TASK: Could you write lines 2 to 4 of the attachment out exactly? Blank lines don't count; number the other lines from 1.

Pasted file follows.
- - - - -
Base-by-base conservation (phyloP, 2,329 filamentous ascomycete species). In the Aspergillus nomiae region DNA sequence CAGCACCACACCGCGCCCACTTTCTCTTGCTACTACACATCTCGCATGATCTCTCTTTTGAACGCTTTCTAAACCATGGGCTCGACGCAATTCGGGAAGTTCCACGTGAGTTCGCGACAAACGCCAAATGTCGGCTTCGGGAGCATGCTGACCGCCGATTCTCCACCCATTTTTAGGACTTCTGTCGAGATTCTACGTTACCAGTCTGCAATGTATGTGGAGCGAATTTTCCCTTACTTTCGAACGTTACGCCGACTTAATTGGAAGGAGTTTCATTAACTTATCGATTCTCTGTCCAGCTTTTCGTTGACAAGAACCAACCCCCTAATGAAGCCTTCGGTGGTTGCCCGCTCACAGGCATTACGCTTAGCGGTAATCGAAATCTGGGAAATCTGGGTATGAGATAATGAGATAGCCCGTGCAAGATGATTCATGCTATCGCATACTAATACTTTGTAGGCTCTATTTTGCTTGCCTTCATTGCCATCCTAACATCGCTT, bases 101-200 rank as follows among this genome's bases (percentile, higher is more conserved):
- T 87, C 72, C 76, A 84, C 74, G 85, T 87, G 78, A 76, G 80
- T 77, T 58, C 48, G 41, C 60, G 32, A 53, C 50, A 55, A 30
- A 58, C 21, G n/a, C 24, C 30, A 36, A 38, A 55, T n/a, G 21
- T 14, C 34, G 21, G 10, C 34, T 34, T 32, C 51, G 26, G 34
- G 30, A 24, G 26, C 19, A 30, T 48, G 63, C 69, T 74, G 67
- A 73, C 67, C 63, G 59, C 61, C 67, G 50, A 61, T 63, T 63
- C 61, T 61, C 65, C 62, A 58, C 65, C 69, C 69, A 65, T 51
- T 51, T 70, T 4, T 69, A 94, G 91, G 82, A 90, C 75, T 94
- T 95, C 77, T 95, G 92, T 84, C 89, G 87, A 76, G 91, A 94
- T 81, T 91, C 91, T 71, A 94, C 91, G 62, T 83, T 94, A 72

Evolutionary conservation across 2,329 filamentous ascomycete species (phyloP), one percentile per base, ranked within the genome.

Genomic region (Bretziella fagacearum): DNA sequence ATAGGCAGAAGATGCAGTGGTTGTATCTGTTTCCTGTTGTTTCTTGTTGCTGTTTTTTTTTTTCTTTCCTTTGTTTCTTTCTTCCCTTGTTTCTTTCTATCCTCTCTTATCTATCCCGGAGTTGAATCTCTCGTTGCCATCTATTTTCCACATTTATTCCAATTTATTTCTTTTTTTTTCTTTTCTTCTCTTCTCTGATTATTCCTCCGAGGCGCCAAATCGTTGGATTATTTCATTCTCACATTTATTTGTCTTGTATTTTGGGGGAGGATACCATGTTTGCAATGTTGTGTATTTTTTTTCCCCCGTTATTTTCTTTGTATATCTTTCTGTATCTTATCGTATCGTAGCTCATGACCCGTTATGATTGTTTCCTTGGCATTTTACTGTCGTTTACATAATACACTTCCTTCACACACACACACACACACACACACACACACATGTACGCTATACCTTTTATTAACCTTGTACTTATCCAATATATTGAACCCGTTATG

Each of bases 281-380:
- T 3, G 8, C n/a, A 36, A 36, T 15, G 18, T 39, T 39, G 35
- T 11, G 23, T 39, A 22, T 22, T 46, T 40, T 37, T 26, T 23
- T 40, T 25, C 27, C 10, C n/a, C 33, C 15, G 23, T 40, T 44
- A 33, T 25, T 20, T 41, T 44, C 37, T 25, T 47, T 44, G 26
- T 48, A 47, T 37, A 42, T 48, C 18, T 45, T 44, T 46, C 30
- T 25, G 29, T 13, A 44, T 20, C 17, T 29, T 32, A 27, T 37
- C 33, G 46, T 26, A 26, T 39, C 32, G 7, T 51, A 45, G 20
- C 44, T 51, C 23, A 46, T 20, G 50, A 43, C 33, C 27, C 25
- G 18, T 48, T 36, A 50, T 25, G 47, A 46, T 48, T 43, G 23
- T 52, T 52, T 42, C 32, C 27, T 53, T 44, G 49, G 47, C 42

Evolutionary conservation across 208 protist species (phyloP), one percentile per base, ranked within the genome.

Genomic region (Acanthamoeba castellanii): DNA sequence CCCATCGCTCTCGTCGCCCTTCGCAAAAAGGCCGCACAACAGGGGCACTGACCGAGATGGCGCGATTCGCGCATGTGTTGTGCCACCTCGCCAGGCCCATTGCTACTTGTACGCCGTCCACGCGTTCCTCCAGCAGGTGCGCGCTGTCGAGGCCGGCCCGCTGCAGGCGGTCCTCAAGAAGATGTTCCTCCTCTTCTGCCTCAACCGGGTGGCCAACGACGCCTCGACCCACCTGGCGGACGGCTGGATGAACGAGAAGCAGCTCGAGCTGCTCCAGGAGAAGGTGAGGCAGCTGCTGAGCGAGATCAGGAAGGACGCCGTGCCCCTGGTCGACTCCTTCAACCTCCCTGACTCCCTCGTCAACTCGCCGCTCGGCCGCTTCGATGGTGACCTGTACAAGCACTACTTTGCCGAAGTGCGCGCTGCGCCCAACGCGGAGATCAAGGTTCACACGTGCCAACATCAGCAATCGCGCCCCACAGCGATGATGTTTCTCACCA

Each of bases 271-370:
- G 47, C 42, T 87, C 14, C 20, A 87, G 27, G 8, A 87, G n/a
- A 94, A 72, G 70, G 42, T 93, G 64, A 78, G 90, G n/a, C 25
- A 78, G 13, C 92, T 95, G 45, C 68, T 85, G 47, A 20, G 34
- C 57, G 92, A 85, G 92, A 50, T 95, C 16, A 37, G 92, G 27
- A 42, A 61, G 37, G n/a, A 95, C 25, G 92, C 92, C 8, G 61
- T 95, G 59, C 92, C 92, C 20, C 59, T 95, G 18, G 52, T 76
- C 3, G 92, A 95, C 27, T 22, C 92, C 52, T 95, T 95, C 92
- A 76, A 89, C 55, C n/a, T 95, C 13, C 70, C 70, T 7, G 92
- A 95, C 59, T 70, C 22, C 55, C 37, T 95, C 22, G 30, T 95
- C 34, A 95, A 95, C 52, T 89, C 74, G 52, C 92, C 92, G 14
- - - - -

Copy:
- T 87, C 72, C 76, A 84, C 74, G 85, T 87, G 78, A 76, G 80
- T 77, T 58, C 48, G 41, C 60, G 32, A 53, C 50, A 55, A 30
- A 58, C 21, G n/a, C 24, C 30, A 36, A 38, A 55, T n/a, G 21